Robin Emsley, Faculty of Medicine and Health Sciences, Stellenbosch University

Robin Emsley, Faculty of Medicine and Health Sciences, Stellenbosch University

I have had the privilege of spending the major part of my professional career involved in researching the illness called schizophrenia. After qualifying as I psychiatrist and opting for an academic career in the early 1980’s I needed to choose a research area to focus on. This wasn’t a difficult choice because at the time I was working in a State psychiatric hospital and most of the hospital admissions were suffering from schizophrenia. Hospital beds were filled with acutely ill people requiring urgent attention. The impact of the illness on the afflicted individuals and their families was huge. Patients were being re-admitted over and over again – improving with treatment, being discharged and having to be readmitted a few weeks or months later. Together with a great team of research colleagues, we therefore focussed our research on identifying which factors are important in determining the outcome of illness. The most important issue that we identified was that patients were stopping their treatment soon after discharge. While various reasons are given for why they stopped taking the medication, the common denominator was that they were not convinced of the need for treatment. Illness unawareness and failure to recognise the need the treatment are core features of the illness and need to be kept in mind when discussing treatment options with patients and their families. The second most important factor that we identified was use of illicit drugs. In our setting here in Cape Town cannabis and crystal methamphetamine are the two most commonly used drugs, and both seem to be particularly important in increasing the risk of developing schizophrenia and worsening the outcome of the illness. Our work has highlighted the potentially grave consequences of illness relapse and consequently we have focussed on relapse prevention as a treatment priority.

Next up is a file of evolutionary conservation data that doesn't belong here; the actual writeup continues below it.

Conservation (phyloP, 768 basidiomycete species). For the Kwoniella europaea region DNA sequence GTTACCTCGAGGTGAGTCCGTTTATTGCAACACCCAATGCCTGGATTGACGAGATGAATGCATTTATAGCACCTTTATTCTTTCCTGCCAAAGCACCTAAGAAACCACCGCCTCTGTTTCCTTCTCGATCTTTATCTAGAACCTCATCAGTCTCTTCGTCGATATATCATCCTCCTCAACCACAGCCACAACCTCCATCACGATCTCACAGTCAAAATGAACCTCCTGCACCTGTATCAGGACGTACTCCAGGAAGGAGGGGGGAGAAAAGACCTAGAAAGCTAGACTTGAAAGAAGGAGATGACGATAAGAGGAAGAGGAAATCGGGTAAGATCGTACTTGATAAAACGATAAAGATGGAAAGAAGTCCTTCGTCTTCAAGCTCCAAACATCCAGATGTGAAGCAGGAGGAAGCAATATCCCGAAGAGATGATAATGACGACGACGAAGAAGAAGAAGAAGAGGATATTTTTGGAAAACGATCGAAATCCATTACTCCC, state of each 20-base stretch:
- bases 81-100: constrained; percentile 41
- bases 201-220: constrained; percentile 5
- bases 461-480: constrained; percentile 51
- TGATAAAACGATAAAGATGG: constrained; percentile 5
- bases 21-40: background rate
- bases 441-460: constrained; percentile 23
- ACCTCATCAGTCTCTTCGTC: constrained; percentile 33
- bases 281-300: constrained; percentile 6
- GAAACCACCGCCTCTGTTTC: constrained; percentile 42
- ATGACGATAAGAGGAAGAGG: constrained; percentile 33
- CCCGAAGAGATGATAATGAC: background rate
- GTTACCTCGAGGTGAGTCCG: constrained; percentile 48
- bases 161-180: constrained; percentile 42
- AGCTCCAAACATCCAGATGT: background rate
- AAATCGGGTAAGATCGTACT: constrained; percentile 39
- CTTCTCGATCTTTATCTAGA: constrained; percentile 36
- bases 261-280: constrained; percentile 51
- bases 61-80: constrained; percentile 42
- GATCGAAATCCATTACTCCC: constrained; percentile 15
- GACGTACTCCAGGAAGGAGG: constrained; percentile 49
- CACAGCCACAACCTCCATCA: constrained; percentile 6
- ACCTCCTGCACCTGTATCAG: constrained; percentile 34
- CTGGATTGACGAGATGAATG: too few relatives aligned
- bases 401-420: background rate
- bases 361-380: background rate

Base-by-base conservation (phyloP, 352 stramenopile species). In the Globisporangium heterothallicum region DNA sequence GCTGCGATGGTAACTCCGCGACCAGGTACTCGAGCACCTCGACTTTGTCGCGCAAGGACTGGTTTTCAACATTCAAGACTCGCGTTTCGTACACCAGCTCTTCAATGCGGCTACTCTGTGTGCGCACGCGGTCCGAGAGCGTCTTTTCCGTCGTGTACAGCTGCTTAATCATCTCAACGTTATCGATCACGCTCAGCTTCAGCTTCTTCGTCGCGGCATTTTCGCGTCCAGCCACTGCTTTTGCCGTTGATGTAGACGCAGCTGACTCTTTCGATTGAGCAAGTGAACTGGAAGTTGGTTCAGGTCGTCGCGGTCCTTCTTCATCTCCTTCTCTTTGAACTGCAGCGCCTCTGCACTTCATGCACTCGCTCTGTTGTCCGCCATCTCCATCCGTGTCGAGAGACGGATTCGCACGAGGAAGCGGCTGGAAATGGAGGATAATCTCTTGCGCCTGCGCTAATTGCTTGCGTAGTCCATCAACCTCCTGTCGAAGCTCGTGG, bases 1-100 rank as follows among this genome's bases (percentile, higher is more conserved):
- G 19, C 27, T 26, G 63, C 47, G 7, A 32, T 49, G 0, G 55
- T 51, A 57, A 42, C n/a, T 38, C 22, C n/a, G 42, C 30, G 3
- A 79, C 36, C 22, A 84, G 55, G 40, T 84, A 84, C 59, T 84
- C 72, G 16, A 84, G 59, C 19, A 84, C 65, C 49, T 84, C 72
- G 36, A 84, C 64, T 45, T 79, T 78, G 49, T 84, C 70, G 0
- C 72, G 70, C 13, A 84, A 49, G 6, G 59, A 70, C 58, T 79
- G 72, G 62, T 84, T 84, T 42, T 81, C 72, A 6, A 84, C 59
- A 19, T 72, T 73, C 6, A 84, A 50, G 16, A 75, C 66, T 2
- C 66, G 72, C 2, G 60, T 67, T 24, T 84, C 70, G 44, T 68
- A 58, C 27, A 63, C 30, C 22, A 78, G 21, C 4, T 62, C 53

Over the past years we have been pioneering the use of long-acting injectable antipsychotics as an early treatment option, as a way of providing assured, uninterrupted treatment during the critical period when the illness is at its most aggressive and relapses are most likely to occur.  We use a patient-centred, shared decision-making approach and involve family and carers as much as possible in the process. Using this approach, in which the advantages of continuous treatment and the risks of relapse are highlighted, patient acceptance is very good and overall outcomes are generally favourable.   Most patients achieve remission of the acute psychosis symptoms together with improvements in overall social and occupational functioning and better quality of life. While there are still many challenges that remain in our understanding and management of schizophrenia, impressive progress has been made, and the best use of available treatments can make a huge difference to the overall outcome. In keeping with modern public health principles, providing appropriate and continuous treatment as early as possible in the illness to prevent accruing morbidity, offers individuals the best chance of a favourable outcome.


Each year, the Society recognizes individuals in the field of schizophrenia research. Robin Emsley was named the SIRS 2022 Distinguished Service Awardee. SIRS recognizes a member who has provided extraordinary service to the Schizophrenia International Research Society. Their service has been a significant contribution to the society.

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